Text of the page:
The instantly disclosed technology can be used on a variety of MRI machines, including, but not limited to those manufactured by General Electric, Siemens and Philips.
COMPARISON OF TECHNIQUES
MR + MRE
Rossman et al, U.S. Pat. No. 5,952,828, discloses a device for applying an oscillatory stress to an object positioned in a polarizing magnetic field of an NMR imaging system used together to perform MR elastography. The devices employ electrically energized coils which are connected to drive members and drive plates in a manner to provide various oscillatory forces to an object being imaged. The different oscillatory forces enable different body organs to be imaged using MR elastography methods.
Ehman, U.S. Pat. No. 5,977,770, teaches a scan using an NMR imaging system that is carried out while applying an oscillating stress to an object being imaged. An alternating magnetic field gradient synchronized with the applied stress is employed in the NMR imaging pulse sequence to detect and measure synchronous spin motion throughout the field of view. The direction of the alternating gradient and/or the applied stress may be changed to measure and image the elastic properties of the object.
Feldstein et al., U.S. Pat. No. 4,154,228, discloses an arrangement for and method of inserting a glass microelectrode having a tip in the micron range into body tissue. The arrangement includes a microelectrode. The top of the microelectrode is attached to the diaphragm center of a first speaker. The microelectrode tip is brought into contact with the tissue by controlling a micromanipulator. Thereafter, an audio signal is applied to the speaker to cause the microelectrode to vibrate and thereby pierce the tissue surface without breaking the microelectrode tip. Thereafter, the tip is inserted into the tissue to the desired depth by operating the micromanipulator with the microelectrode in a vibratory or non-vibratory state. A mechanism including a second speaker is disclosed. Such mechanism is useful to sense tissue motion to control the microelectrode position with respect thereto substantially constant.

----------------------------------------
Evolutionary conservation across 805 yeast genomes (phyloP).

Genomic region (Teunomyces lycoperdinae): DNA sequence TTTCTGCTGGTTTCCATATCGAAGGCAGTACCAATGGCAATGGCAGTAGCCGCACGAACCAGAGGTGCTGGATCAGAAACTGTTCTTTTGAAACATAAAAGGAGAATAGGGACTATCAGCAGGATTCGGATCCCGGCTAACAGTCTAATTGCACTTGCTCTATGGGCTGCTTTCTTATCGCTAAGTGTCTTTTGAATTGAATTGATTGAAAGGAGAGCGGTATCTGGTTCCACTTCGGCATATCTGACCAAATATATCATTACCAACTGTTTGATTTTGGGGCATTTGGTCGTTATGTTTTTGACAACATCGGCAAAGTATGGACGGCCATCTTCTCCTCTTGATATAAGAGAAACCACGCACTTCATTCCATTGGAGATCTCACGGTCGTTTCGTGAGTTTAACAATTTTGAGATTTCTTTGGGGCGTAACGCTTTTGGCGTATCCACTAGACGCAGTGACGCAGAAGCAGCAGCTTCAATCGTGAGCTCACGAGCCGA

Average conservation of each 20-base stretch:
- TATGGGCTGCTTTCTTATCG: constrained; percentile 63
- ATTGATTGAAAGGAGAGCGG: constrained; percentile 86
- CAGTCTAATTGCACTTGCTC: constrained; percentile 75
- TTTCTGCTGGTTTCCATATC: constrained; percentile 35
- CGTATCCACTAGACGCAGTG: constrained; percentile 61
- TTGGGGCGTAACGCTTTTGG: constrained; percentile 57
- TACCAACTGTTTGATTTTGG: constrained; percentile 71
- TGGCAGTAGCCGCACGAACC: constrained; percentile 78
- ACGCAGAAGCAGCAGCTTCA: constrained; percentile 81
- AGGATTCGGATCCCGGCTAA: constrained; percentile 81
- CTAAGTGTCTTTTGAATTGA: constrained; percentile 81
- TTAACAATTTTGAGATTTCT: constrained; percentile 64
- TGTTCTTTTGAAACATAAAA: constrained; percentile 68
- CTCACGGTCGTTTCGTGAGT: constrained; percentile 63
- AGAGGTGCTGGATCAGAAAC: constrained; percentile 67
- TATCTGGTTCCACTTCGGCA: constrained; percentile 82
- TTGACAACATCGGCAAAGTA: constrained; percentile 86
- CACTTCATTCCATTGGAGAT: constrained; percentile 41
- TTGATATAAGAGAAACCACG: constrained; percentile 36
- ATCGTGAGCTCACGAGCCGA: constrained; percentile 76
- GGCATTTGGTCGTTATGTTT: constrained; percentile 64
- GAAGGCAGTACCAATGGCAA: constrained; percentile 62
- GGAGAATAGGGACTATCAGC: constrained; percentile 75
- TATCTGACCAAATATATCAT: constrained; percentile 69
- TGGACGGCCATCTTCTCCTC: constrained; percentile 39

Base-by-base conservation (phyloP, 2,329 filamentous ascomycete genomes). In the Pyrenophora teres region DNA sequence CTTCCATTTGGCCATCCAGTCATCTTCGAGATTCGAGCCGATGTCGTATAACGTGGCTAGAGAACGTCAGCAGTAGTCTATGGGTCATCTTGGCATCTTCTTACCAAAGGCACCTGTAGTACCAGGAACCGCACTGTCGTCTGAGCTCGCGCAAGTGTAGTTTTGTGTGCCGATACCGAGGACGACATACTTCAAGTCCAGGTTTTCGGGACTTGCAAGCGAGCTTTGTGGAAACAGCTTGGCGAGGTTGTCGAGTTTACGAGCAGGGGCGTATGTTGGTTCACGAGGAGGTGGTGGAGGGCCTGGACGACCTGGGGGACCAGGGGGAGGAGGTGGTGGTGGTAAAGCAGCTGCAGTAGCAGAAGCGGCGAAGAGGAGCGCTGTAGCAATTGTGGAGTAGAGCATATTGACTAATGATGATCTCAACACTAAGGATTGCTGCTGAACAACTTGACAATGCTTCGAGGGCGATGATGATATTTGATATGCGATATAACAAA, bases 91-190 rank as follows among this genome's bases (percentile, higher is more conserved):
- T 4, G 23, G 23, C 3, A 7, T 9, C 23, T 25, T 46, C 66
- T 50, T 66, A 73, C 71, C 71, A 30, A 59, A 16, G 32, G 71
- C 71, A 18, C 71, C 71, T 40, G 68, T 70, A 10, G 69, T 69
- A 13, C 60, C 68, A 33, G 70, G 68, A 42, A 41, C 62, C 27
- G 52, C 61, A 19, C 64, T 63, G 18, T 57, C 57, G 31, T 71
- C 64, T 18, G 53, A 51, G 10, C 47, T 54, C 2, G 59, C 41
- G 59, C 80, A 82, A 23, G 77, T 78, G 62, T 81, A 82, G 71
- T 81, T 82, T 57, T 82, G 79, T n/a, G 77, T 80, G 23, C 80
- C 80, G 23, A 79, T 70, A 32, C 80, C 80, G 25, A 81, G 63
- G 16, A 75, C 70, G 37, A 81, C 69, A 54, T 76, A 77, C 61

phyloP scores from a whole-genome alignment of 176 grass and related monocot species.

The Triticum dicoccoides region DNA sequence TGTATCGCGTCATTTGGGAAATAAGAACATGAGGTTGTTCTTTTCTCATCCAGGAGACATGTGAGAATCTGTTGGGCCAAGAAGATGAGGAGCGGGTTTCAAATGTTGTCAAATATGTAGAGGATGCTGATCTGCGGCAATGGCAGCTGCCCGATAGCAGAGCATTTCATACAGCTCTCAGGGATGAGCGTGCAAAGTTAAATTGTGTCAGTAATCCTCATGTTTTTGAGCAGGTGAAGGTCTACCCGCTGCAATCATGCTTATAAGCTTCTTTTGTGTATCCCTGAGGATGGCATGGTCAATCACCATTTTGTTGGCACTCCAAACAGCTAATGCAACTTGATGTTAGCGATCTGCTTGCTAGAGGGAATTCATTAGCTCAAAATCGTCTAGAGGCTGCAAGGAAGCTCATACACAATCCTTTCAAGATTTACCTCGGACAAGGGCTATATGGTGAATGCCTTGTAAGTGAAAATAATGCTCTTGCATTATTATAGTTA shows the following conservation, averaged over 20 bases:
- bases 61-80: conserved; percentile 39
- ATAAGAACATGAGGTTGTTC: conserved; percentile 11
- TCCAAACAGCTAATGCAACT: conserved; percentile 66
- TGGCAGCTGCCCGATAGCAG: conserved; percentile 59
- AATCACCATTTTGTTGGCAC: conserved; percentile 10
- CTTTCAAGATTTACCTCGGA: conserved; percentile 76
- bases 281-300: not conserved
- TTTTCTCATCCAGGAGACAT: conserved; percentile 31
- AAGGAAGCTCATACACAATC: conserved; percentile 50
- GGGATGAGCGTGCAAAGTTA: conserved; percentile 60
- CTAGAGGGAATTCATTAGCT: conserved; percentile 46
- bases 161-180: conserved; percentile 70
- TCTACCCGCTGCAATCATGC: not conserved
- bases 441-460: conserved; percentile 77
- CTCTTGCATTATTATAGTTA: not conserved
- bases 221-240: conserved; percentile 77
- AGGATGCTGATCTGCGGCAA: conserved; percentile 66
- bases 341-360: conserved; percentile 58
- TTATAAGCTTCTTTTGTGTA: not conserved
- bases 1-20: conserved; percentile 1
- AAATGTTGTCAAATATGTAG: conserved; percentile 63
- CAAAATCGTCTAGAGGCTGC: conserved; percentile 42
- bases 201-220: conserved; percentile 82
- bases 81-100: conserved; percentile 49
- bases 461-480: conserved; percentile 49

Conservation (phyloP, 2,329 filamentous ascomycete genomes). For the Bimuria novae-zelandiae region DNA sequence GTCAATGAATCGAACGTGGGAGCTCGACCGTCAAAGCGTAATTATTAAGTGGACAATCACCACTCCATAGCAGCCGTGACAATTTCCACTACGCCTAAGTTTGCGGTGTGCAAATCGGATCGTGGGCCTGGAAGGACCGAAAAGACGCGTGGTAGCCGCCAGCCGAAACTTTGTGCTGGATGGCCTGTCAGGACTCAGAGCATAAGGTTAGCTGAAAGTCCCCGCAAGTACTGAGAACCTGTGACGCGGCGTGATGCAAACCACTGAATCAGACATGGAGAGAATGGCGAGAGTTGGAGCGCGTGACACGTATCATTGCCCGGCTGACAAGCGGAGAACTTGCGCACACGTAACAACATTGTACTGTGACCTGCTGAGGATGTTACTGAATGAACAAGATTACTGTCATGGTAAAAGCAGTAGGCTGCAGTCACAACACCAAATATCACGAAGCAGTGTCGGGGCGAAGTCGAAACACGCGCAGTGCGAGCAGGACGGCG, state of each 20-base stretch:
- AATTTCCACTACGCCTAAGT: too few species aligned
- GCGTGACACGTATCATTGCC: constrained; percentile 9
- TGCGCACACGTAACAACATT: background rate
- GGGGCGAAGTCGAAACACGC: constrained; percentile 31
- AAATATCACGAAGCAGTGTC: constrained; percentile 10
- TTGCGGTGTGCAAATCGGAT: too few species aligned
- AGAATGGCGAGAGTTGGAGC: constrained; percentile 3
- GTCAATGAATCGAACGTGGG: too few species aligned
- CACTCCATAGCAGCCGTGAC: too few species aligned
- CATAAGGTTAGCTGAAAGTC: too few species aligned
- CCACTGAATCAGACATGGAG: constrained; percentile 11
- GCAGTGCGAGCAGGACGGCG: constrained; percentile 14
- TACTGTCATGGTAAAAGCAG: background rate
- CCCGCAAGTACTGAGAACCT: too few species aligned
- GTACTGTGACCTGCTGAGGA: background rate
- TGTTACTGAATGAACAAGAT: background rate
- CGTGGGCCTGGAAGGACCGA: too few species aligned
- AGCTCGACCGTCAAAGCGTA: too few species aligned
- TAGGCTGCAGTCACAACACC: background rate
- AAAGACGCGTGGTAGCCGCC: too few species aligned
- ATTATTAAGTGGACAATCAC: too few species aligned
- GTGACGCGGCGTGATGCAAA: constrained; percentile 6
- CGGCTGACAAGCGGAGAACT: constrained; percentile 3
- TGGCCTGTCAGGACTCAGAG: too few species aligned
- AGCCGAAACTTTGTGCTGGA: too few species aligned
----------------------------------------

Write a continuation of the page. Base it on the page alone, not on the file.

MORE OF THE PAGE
Gardineer et al., U.S. Pat. No. 5,967,991 discloses a disposable interventional medical device assembly for use with a color ultrasonic imaging system or other ultrasonic systems sensitive to motion. The assembly includes an interventional medical device having an elongated member for insertion into an interior region of a body under investigation, and piezo driver assembly coupled to the member of the interventional medical device. The driver assembly produces a vibratory oscillation which causes the member to exhibit a flexural motion in response thereto, the flexural motion having a zero amplitude point and a maximum amplitude point, wherein the driver assembly is coupled to the member at a point located between the zero amplitude point and the maximum amplitude point of the member's flexural motion. In one embodiment of the '991 patent, the interventional medical device can be a biopsy needle wherein the elongated member is the shaft of the biopsy needle. Also described is an ultrasonic imaging system which includes the earlier described disposable interventional medical device assembly and a scanner for detecting the flexural motion of the member of the disposable interventional medical device when the member is inserted into an interior region of a body under investigation. The system generates an image of the interior region of the body under investigation in which the flexural motion is locatively represented.